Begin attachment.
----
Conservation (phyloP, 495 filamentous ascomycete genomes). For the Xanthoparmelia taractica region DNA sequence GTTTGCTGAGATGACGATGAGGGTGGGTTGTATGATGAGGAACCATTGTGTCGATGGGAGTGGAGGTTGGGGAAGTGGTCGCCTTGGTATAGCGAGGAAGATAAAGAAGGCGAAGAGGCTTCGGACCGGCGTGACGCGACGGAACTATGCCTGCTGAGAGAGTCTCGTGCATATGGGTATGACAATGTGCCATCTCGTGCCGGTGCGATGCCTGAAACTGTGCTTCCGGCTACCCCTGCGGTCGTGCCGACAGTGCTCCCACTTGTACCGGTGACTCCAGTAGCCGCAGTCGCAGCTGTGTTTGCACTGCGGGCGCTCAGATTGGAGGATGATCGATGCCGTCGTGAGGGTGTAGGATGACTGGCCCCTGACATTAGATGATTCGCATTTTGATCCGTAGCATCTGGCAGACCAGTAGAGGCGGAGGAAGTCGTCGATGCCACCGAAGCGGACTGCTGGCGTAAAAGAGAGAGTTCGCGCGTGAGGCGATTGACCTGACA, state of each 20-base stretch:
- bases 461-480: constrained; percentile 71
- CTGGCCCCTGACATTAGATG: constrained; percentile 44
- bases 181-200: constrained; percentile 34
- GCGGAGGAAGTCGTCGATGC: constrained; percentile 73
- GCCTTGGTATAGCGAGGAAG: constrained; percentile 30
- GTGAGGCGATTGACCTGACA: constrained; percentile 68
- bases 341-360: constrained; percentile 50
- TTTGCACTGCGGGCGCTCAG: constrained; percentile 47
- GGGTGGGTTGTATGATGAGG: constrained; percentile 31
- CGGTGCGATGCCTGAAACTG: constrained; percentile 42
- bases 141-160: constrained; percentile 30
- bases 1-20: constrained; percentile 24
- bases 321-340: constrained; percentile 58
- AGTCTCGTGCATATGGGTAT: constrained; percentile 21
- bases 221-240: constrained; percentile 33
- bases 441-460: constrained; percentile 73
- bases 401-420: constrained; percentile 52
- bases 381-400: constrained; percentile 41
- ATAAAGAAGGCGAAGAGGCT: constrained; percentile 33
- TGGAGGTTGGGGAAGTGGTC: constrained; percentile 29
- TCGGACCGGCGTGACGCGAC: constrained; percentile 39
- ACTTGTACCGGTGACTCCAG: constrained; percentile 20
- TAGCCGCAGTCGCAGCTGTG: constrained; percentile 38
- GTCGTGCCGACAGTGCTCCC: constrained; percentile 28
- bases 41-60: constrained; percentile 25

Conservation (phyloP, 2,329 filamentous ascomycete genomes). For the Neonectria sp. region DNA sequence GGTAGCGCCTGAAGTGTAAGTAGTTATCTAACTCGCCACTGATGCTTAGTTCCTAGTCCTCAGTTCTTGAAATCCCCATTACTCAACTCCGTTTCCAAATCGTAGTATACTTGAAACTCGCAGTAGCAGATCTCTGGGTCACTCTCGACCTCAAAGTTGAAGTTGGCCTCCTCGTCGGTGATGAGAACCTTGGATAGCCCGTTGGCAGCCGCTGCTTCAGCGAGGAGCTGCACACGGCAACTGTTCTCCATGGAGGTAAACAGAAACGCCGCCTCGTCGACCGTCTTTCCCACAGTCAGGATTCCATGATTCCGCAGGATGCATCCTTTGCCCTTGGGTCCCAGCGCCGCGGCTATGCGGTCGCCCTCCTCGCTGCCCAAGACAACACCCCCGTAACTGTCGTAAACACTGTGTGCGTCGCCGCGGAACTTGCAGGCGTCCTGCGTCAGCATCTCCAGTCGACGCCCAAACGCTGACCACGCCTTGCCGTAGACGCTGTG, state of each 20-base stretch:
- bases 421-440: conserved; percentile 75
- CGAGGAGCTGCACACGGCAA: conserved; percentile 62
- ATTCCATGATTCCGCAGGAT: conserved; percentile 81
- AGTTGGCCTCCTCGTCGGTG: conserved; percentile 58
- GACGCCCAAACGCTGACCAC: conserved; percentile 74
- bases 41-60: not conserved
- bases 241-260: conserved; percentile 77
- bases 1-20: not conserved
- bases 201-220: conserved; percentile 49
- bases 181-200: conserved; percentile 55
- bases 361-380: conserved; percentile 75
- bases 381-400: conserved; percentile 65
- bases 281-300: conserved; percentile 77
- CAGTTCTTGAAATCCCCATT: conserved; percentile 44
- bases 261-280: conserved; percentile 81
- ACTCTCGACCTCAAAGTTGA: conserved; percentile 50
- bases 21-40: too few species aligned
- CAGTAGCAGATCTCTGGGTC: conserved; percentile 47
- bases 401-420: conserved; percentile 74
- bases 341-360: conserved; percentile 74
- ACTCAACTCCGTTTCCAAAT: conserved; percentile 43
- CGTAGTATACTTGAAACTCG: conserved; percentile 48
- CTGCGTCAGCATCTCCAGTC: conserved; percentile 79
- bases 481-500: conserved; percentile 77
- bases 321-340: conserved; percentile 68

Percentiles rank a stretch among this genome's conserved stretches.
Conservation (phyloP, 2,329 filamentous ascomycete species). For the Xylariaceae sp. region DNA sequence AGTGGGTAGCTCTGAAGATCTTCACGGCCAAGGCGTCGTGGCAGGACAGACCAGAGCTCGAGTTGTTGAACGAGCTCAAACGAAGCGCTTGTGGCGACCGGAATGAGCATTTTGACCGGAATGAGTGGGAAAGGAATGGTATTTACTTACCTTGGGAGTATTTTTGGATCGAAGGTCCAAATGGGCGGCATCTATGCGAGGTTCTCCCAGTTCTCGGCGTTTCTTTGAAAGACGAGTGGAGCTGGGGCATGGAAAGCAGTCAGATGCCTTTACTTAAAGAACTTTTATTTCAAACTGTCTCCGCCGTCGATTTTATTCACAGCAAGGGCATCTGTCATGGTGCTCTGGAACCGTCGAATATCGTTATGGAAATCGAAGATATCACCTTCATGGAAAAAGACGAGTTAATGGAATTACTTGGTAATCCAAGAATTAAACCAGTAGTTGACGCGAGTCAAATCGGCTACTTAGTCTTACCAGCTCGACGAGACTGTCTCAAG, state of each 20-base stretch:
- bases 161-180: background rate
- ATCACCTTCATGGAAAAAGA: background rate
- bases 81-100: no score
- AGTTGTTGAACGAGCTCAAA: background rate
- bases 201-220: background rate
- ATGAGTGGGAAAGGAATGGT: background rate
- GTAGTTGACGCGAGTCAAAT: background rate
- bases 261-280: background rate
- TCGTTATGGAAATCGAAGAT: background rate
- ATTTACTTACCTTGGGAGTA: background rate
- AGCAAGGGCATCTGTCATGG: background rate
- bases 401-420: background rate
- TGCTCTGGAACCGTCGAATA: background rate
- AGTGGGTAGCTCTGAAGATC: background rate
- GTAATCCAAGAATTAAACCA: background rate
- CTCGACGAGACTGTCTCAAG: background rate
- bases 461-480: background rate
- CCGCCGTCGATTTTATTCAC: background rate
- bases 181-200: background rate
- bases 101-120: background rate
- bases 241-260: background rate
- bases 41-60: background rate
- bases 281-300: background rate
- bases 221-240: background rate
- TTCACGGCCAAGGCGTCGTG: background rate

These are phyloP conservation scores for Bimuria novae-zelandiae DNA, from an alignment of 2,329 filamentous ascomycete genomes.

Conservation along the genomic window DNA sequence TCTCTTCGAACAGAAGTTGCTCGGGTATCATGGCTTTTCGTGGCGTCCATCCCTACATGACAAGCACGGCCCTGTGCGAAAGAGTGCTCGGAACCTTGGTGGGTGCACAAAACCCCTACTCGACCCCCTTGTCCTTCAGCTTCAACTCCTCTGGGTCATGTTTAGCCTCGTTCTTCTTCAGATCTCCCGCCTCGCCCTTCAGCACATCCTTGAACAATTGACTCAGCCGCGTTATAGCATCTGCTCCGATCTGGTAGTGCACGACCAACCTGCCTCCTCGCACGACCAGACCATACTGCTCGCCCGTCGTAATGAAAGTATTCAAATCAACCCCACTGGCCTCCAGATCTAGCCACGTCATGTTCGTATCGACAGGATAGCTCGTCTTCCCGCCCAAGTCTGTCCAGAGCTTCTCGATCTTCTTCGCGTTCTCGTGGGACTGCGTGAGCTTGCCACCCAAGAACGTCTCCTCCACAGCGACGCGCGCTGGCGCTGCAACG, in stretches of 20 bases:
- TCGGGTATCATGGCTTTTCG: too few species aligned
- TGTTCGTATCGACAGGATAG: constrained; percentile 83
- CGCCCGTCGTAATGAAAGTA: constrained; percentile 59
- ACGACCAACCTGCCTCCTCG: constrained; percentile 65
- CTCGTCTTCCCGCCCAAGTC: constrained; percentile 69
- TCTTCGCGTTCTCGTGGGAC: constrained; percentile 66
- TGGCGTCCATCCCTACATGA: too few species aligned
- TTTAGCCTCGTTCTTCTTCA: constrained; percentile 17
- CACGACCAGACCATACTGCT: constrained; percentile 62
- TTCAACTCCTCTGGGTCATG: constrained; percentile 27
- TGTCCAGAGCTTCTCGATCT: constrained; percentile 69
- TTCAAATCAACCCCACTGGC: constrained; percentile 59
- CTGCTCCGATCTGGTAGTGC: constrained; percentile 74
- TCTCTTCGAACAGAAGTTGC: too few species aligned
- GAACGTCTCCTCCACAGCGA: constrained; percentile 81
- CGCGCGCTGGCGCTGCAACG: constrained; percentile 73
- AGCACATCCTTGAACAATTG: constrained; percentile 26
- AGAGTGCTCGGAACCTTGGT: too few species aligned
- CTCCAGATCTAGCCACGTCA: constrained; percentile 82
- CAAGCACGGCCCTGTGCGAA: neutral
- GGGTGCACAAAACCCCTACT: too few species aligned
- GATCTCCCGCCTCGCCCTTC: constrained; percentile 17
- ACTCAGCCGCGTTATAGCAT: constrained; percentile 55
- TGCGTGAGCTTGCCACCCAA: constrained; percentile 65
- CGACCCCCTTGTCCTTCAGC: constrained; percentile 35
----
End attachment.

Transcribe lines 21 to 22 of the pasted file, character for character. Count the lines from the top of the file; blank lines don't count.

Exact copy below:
- TGGAGGTTGGGGAAGTGGTC: constrained; percentile 29
- TCGGACCGGCGTGACGCGAC: constrained; percentile 39